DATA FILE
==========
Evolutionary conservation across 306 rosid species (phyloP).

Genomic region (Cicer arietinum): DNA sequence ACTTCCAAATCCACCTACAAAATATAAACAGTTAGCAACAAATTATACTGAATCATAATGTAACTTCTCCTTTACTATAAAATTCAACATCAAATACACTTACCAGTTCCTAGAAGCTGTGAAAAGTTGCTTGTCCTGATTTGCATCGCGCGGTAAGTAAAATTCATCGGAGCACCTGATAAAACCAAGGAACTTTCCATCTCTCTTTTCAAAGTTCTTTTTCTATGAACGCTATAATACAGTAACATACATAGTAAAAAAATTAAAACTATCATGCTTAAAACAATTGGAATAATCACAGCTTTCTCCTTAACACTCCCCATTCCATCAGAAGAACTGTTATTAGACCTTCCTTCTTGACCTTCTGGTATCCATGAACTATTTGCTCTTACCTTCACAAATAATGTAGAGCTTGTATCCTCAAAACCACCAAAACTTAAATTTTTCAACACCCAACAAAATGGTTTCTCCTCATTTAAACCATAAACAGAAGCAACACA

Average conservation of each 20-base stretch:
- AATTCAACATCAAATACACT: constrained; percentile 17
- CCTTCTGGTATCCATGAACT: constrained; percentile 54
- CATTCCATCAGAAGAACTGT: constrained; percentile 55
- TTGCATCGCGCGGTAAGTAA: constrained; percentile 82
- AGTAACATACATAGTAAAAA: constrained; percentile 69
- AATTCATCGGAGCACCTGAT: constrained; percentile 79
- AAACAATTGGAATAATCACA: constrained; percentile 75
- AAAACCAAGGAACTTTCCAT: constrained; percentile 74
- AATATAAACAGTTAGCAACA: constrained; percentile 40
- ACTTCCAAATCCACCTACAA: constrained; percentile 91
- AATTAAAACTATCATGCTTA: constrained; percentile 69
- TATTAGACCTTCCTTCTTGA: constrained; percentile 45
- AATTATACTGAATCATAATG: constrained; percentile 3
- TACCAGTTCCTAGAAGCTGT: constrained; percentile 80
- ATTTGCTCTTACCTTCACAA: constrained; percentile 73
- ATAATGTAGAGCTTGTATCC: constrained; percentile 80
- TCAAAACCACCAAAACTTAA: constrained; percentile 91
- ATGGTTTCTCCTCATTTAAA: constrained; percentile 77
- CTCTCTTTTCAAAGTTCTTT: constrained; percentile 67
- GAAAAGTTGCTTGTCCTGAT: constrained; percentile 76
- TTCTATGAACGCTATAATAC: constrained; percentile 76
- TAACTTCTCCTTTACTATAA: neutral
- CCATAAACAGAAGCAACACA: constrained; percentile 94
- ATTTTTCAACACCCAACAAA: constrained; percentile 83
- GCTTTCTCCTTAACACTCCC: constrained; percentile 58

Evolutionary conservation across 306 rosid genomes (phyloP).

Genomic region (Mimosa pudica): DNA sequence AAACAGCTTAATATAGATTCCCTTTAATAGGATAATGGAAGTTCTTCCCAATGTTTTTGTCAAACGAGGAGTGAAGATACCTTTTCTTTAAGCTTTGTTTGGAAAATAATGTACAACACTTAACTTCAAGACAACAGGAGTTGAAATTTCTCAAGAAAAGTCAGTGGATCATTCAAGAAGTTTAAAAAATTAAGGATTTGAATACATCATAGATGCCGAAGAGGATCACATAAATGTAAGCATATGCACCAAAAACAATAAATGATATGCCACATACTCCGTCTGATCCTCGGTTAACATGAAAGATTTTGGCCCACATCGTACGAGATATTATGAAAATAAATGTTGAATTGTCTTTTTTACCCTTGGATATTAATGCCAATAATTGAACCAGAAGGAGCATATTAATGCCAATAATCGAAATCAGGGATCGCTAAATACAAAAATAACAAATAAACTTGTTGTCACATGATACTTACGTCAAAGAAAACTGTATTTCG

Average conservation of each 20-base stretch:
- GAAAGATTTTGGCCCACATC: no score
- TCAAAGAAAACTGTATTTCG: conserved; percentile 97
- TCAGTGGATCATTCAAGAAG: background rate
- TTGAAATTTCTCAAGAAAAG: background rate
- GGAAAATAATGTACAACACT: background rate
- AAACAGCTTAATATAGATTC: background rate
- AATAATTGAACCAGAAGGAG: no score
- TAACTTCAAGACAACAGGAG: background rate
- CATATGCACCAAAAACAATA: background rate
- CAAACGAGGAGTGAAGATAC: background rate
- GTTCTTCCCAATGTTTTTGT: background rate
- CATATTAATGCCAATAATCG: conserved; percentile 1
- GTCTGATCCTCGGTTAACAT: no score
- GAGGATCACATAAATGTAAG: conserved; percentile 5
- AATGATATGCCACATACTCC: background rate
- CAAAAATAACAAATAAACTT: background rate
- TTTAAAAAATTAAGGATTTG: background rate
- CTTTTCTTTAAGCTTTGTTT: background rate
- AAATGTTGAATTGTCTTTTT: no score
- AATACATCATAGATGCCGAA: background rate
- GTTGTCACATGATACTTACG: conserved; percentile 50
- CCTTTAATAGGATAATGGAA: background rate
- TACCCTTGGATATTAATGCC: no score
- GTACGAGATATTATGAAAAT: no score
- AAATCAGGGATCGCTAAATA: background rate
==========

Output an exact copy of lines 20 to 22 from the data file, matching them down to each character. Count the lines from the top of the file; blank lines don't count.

- TCAAAACCACCAAAACTTAA: constrained; percentile 91
- ATGGTTTCTCCTCATTTAAA: constrained; percentile 77
- CTCTCTTTTCAAAGTTCTTT: constrained; percentile 67